Book club discussion: Doughnut Economics by Kate Raworth

Meeting

The Sustainability Finance Community (SFC) Book Club was launched in December 2020 to provide an inclusive environment for members to discuss sustainability themed books. Doughnut Economics by Kate Raworth was the choice for the inaugural meeting. It didn’t disappoint – members were moved by its ideas and had an engaging discussion covering the key themes, as set out below.

About the book

The concept of Doughnut Economics is instantly relatable. Picture a doughnut, the kind with a hole in the middle. The outer ring represents an ecological ceiling, while the inner ring is the social foundation to ensure that no one is left short of the essentials, like food, water, health and education. In between (i.e. the doughnut) is the safe space for humanity – a place where we can collectively thrive. The goal then, is to get into the safe space of the doughnut. Simple enough? Let’s hear what the Book Club thought.

The verdict – did you like the book?

It was unanimous – the Book Club enjoyed Doughnut Economics. Members found it very accessible. Raworth uses simple language consistent with the concept of the doughnut model itself – straightforward yet powerful.

Images, graphs and analogies were used to good effect to communicate key messages. However, there was a feeling that some of the examples given in the book were perhaps a little too idealistic and still in their infancy, and required proof of concepts.

Do you think the doughnut model is feasible?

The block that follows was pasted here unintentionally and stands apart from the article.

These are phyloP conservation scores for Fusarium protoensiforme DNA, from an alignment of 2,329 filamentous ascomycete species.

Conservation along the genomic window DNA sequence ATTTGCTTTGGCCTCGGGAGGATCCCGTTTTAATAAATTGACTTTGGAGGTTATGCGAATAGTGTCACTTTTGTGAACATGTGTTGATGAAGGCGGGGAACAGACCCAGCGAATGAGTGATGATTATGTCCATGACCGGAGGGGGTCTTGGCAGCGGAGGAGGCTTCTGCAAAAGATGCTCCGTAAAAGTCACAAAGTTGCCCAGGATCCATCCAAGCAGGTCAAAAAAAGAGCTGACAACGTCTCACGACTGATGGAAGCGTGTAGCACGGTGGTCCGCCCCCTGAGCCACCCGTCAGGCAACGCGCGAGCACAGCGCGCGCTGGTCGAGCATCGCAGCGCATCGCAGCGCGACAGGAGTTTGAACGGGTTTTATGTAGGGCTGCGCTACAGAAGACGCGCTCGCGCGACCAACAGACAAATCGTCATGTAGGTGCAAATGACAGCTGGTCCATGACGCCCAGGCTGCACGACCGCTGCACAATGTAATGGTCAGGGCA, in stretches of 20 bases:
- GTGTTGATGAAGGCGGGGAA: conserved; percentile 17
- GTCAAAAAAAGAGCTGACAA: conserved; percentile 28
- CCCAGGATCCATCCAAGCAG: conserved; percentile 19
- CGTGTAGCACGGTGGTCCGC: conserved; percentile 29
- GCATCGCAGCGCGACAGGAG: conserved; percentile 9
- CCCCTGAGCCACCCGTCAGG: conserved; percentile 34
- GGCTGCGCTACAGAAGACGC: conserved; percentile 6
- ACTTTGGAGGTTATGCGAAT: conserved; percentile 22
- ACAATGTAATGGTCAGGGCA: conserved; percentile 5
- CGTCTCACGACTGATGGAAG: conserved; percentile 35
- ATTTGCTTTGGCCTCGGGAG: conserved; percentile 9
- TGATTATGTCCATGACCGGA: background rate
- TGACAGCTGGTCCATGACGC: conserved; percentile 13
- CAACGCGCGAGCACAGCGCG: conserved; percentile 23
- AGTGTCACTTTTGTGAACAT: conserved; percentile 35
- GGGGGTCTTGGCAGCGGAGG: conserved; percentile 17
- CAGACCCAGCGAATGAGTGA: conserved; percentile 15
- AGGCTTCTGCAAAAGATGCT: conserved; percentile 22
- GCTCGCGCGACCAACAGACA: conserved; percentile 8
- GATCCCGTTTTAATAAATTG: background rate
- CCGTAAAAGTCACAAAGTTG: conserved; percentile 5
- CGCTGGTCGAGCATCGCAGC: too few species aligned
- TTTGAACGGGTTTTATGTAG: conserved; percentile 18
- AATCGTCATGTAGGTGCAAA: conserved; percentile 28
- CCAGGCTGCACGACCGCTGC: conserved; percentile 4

Raworth highlights 7 ways to redesign traditional economics for a greater social and environmental outcome. One of these is Gross Domestic Product (GDP). The book argues that instead of being fixated on GDP growth, the focus should instead be on meeting the basic human rights of every person within the means of our planet. This is encapsulated in the concept of the Doughnut.

Members thought that the Doughnut is a good representation of what we must strive for as a global society. The ultimate aim – to bring every person inside of the Doughnut – has to be achieved. If we exceed the upper ring, we face the devastating effects of climate change and environmental collapse; if we exceed the lower ring, we face leaving billions without the bare essentials. At the moment, we seem to be on track to do both at once, which is really unfeasible.

The conversation then shifted to how we can make the Doughnut Model feasible. There was a general sense that there are still big challenges to solve, with not much time left to do so. One positive is that if the pandemic has showed us anything, it is how quickly society can change, and that we can be enormously creative. Members discussed cities, like Amsterdam, that are attempting to apply the model in practice.

Should GDP growth be a main policy goal? Could we become agnostic about growth?